Why don’t you see Shinto priests around town?

Unlike (most?) Buddhist monks, Shinto priests walk around in mufti and get changed just before the ceremony. Given the importance of ritual purity in Shinto, I imagine that is probably to stop their clothes getting impure.


Why do yamabushi wear conch shells?

Apparently they are used to communicate in the mountains where these religious hermits usually live.

Why are there two ways of saying “there are” in Japanese?

I’m not asking this as a linguistic question as almost everything exists in one language or another (although if there is a linguistic or historical reason I’d love to know) but more as a philosophical one:

If the animistic Shinto tradition of rocks and trees etc being gods and having souls is so important in Japan, how can they divide things into animate and inanimate when deciding on whether to use iru or aru?

Why do the Japanese eat meat?

…if they are supposed to be Buddhists?

This isn’t unique to Japan of course – try getting truly vegetarian food in Thailand!

One possibly relevant factor in Japan is in the animist collection of beliefs that is Shinto, plants are also gods and so it is just as bad to eat a banana as it is to eat a cow. For that reason, you traditionally thank/ apologise to all food for giving up its life for your nutrition with an “Itadakimasu” and a praying gesture. Another is that extremism in diet is just as frowned upon as extremism in religion (the reason why 99% of Japanese will respond to “Are you religious?” as if it’s an accusation), so cutting down on meat is sensible and cutting it out is just kind of weird.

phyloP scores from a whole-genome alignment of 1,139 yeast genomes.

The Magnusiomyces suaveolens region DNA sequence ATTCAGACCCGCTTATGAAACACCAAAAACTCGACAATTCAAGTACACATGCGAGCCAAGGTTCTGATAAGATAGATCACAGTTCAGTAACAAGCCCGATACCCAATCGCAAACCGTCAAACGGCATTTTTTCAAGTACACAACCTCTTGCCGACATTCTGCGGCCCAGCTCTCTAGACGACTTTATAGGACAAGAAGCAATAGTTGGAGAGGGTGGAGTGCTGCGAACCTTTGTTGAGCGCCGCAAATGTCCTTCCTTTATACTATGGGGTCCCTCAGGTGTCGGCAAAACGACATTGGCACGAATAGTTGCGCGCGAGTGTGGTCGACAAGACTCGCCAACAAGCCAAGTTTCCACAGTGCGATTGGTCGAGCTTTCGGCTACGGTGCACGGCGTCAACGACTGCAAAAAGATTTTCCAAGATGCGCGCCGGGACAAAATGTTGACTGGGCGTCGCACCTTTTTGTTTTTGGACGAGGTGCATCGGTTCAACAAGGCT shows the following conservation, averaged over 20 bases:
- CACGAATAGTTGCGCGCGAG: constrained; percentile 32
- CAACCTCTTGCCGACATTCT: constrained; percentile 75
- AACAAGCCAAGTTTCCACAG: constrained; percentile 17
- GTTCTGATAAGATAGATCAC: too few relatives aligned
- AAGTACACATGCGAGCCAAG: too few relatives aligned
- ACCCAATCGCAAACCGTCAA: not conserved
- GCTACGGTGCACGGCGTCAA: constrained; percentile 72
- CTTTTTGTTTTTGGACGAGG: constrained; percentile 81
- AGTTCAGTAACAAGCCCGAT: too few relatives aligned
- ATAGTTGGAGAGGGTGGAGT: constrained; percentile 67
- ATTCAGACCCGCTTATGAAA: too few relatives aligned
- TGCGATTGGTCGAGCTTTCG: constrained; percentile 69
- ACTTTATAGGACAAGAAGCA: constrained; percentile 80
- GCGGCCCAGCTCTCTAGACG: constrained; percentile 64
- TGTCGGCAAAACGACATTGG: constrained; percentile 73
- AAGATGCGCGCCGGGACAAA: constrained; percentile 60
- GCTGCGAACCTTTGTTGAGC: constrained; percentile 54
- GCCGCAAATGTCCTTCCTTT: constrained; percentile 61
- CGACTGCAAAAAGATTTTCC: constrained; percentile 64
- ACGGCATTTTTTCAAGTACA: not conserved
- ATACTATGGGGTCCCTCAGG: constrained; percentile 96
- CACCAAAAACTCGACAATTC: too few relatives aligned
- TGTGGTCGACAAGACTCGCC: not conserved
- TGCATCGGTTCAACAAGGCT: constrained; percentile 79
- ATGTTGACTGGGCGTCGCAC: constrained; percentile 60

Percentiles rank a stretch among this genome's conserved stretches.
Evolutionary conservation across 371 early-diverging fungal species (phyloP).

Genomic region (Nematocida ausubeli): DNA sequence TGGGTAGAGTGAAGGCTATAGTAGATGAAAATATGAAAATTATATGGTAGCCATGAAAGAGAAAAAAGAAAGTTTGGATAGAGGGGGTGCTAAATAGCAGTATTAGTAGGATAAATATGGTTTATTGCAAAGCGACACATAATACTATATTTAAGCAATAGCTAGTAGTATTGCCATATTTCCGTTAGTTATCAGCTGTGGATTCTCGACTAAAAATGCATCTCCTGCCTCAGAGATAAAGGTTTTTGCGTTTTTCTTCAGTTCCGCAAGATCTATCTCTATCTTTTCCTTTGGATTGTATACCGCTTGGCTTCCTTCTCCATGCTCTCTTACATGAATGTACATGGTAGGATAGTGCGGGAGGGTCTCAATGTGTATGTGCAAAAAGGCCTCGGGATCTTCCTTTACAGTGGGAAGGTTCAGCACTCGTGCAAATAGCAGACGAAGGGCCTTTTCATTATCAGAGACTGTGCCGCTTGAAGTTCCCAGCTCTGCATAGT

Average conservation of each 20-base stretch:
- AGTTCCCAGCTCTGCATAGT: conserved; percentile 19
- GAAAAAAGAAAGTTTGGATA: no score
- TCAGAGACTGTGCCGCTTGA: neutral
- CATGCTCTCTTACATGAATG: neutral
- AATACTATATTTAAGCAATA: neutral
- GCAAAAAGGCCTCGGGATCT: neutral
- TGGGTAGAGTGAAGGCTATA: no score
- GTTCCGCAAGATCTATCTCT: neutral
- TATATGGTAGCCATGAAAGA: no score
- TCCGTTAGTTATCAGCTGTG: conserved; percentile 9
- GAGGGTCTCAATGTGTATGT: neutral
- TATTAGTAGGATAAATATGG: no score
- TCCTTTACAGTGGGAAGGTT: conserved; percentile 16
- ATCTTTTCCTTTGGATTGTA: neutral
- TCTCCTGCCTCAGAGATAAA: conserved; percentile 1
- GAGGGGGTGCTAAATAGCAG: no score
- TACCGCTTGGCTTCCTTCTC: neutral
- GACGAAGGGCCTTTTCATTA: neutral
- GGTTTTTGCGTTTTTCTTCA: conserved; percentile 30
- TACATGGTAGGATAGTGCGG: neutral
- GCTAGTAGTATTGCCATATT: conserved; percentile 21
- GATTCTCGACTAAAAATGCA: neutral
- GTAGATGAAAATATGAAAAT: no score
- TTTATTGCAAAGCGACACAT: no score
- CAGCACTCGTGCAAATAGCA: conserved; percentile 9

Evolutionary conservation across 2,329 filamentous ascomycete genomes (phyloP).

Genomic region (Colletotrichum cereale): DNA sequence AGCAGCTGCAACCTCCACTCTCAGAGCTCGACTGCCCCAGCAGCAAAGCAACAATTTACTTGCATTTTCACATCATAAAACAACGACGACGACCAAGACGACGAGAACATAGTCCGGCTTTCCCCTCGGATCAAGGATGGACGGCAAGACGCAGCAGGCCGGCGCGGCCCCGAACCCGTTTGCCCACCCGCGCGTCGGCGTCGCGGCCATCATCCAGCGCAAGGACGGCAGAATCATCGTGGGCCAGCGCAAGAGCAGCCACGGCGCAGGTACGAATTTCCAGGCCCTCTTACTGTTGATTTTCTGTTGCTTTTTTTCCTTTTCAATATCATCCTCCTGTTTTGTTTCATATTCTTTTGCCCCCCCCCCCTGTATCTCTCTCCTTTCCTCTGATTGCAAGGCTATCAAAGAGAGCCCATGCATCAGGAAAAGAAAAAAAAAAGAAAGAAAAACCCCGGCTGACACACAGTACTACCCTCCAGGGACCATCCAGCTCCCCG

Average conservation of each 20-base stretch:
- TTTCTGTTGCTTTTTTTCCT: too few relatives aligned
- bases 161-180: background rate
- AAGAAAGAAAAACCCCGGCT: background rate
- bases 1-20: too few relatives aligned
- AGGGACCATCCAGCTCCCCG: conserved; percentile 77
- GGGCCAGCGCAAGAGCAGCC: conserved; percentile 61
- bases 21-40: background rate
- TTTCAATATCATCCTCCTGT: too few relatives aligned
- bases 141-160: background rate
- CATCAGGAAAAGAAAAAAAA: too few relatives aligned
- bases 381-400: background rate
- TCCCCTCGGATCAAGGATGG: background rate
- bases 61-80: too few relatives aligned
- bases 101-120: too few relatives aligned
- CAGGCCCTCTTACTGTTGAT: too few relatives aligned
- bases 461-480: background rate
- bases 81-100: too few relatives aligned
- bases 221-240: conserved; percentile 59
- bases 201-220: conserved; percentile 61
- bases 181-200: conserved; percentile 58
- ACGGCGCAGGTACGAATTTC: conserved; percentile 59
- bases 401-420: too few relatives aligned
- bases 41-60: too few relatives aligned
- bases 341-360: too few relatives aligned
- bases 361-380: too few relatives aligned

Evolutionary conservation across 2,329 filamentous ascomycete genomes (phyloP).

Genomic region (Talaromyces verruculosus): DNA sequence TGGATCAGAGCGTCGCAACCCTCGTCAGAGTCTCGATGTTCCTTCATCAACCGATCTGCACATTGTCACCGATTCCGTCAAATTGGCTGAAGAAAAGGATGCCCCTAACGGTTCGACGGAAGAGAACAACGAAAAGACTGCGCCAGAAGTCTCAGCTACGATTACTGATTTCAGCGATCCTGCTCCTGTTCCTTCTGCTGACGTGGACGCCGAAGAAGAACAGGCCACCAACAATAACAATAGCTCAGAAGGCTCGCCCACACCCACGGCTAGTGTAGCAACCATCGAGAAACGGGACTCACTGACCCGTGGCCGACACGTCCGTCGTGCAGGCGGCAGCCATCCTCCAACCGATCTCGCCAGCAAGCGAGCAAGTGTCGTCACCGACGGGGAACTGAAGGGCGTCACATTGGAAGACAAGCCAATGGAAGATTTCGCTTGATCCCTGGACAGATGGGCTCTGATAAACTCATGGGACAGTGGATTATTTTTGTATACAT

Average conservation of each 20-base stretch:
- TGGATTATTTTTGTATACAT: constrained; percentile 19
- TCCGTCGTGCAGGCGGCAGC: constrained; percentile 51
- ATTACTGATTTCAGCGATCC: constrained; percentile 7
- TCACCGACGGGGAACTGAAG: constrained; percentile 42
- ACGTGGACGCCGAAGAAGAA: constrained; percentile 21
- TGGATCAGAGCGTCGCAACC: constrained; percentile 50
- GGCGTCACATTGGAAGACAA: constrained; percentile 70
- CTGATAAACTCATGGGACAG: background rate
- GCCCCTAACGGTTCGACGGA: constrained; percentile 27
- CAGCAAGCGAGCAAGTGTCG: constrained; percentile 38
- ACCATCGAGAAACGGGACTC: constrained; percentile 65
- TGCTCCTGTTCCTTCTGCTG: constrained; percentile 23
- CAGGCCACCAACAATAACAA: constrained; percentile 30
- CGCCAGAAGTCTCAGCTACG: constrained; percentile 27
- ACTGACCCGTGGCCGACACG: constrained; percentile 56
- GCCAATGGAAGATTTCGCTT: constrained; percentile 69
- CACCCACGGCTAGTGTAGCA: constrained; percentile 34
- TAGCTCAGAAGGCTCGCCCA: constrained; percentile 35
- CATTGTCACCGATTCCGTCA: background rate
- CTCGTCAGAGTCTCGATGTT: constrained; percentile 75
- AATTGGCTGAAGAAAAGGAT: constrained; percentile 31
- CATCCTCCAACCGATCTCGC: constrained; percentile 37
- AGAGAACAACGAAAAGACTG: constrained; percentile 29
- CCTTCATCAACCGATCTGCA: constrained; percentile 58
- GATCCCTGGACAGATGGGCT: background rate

The other possible reason is simply that Buddhist orders in Japan have always told their public what they want to be told, so that the priests can fill the coffers which they will pass onto their sons (marriage and children being another thing that isn’t traditionally associated with Buddhism!) Again, Thailand jumps instantly to mind as proof that money grubbing Buddhist priests aren’t soley a Japanese thing, though…

Why aren’t the Japanese more interested in reincarnation?

Despite the vast majority of Japanese people having a Buddhist funeral, I think you’d probably find more believers in reincarnation in the UK or America. In fact, the Japanese use the word karuma (karma), and I’m pretty sure that’s been borrowed from English rather than directly from Sanskrit.

I wonder whether a real belief in reincarnation would clash too much with the Confucian and Shinto beliefs. For one thing, how could you pray to an ancestor who had already been reborn as a mouse or firefly?